The United Nations recognizes 2019 as the International Year of Indigenous Languages, bringing world attention to the critical importance of maintaining and revitalizing Indigenous languages. Today, of the 7,000 languages spoken worldwide, close to 2,680 languages are in danger of disappearing altogether. Throughout the world, Indigenous Peoples are working vigorously to reclaim and revitalize their languages, which are essential in maintaining their cultures. Indigenous languages intrinsically carry unique systems of knowledge and ways of knowing and understanding our relationships, responsibilities, and place in the world; our languages are sacred living expressions of creative thought and power. In this issue of the CSQ, we highlight the incredible work of a few of the many Indigenous language activists who have dedicated their lives to revitalizing their mother tongues.
Focusing on transmission of language with youth and children who will become the language carriers into the future, Halay Turning Heart (Yuchi) writes about the Yuchi House and their efforts with the remaining fluent Elders to develop new young speakers of Yuchi through immersion methodologies. She proudly declares, “We have reached a pivotal point in the life of our language: for the first time in nearly a century, a new group of children are speaking Yuchi as a mother tongue.” In Massachusetts, the Wôpanâak Language Reclamation Project that began in 1993 now operates a full time Montessori language immersion school. Wôpanâak is the first American Indian language reclaimed with no living speakers for many generations. Elder Dawn Blake Souza (Assonet Band Wampanoag) says, “The success of Mukayuhsak Weekuw (The Children’s House) has given me a profound sense of peace in knowing that our future generations will have one thing that I was lacking as a child—the irreplaceable connection between our Native language and our culture.”
Other individuals and communities are using innovation to make their languages relevant to youth through media as varied as fashion, music, and video games. Melvin Songwe Shuye writes about the need “to develop Indigenous sign languages so as to be able to transmit cultural values to the hearing and speech impaired, and other persons with disabilities” in an article highlighting efforts to make the Limbum language more accessible in Cameroon.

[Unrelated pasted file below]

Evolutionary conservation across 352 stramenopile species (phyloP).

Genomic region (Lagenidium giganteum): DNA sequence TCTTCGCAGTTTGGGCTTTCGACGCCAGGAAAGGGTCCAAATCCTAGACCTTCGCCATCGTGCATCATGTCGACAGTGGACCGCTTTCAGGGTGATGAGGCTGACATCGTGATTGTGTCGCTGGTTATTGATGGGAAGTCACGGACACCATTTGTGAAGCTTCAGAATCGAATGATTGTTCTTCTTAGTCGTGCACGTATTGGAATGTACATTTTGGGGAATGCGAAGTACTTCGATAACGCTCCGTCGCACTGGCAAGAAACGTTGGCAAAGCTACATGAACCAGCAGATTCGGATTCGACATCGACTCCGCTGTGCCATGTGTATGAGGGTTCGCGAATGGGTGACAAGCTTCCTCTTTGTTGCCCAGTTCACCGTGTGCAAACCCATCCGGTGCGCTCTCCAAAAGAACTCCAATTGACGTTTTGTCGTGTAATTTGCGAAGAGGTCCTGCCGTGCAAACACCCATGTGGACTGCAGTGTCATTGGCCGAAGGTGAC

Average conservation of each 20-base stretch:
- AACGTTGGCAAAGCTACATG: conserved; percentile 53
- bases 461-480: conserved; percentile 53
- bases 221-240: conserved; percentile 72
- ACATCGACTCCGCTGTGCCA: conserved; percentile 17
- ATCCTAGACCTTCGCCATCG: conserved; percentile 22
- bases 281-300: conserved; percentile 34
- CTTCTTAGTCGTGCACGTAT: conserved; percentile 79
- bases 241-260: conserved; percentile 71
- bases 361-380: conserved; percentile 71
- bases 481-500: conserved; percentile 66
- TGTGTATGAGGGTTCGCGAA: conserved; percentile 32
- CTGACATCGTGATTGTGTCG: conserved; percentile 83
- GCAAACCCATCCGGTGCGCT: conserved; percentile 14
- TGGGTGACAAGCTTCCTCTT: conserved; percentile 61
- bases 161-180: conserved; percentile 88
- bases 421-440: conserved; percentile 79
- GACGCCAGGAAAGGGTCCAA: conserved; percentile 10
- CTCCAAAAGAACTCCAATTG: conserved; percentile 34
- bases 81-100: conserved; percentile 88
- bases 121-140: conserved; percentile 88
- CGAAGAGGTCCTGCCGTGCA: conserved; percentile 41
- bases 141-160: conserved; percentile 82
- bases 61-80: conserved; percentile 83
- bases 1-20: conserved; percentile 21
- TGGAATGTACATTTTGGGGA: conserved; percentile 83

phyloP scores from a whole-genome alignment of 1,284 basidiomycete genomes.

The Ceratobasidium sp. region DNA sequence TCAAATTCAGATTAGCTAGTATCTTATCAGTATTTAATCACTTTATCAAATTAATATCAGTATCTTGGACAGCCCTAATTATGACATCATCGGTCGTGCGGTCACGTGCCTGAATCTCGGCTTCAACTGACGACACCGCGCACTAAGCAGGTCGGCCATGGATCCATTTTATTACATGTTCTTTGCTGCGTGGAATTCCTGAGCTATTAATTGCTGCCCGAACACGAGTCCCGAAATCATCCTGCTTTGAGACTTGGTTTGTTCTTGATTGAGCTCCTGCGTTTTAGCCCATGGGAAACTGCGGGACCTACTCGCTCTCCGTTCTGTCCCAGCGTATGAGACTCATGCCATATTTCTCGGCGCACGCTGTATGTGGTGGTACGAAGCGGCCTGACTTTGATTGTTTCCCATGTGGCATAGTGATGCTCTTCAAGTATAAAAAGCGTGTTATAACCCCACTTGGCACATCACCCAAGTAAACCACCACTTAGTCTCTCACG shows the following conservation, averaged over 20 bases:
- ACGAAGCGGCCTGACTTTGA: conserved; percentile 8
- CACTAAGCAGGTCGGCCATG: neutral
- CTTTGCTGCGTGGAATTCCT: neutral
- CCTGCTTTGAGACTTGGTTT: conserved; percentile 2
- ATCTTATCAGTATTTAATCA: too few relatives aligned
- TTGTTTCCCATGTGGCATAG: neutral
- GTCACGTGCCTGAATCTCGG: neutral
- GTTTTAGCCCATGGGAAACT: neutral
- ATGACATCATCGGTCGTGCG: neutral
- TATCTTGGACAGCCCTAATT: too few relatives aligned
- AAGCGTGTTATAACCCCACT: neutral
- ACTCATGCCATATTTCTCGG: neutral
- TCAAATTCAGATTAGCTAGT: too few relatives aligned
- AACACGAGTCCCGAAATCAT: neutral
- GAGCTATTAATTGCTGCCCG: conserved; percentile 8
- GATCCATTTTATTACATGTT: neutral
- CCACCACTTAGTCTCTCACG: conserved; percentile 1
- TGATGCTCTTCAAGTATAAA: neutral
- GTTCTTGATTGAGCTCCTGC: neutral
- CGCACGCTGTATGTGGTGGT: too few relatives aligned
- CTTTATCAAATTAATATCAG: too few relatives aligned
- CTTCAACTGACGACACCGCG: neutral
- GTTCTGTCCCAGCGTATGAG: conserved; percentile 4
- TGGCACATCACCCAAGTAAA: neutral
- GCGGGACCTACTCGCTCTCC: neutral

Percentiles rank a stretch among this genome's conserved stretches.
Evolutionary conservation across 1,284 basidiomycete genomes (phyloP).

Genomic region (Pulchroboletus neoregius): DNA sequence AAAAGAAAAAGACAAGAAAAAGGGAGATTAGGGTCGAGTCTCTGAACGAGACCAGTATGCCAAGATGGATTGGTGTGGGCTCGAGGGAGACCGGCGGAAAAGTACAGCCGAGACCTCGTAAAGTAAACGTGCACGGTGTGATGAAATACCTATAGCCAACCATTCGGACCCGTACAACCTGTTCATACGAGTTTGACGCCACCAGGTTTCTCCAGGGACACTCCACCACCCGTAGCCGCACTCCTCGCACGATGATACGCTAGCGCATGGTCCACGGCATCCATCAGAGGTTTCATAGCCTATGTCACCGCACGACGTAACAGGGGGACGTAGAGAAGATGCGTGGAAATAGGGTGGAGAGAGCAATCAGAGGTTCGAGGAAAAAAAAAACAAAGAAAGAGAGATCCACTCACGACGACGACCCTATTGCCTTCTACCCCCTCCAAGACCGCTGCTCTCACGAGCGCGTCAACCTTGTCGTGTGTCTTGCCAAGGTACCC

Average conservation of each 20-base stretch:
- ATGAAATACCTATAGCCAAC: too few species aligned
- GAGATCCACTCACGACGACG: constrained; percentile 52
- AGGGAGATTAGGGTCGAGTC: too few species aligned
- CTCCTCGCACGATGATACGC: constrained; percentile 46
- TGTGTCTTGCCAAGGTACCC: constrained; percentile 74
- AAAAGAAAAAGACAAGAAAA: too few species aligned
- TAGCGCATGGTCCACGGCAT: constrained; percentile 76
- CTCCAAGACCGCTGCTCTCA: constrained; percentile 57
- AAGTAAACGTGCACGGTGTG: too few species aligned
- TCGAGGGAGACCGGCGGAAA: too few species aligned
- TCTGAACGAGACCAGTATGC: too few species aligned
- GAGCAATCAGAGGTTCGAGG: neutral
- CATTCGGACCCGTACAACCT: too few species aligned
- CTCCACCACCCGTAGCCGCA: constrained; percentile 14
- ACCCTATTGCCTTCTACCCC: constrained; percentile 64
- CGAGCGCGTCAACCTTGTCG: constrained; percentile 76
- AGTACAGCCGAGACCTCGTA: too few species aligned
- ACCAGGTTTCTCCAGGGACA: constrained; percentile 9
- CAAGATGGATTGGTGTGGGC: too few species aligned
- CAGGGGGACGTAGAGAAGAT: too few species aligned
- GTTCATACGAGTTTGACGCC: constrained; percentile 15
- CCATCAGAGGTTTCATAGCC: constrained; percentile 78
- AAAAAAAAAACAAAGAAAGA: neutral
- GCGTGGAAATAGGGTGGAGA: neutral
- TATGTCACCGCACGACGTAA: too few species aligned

Elsewhere in the issue, Sócrates Vásquez Garcia (Ayuuk) highlights the importance of broadcast media,specifically community radio, in maintaining Indigenous languages by “. . . speaking our languages and naming things from our perspectives and our visions, who we were, who we are, and who we want to be as a people. Radio is an ideal tool for our peoples, whose cultures are very much based in oral traditions.”
Ultimately, as Richard Grounds (Yuchi) reminds us, “The celebration of Indigenous languages on a global stage should not be allowed to obscure a clear picture of the extreme challenges for Indigenous Peoples and their languages. There can be no greater threat to the existence of a people than the eradication of their language . . . more than 2,000 Indigenous languages are critically endangered with less than 1,000 speakers remaining. Therefore, the vigor of the language among the youth is the most critical indicator for the cultural health and political sovereignty of Indigenous Nations.”
Indigenous language movements are about our sovereignty and self-determination and a process of decolonization. Cultural Survival supports language revitalization efforts that assure language continuation in Indigenous communities where native languages remain strong.
Suzanne Benally, Executive Director
(Navajo and Santa Clara Tewa)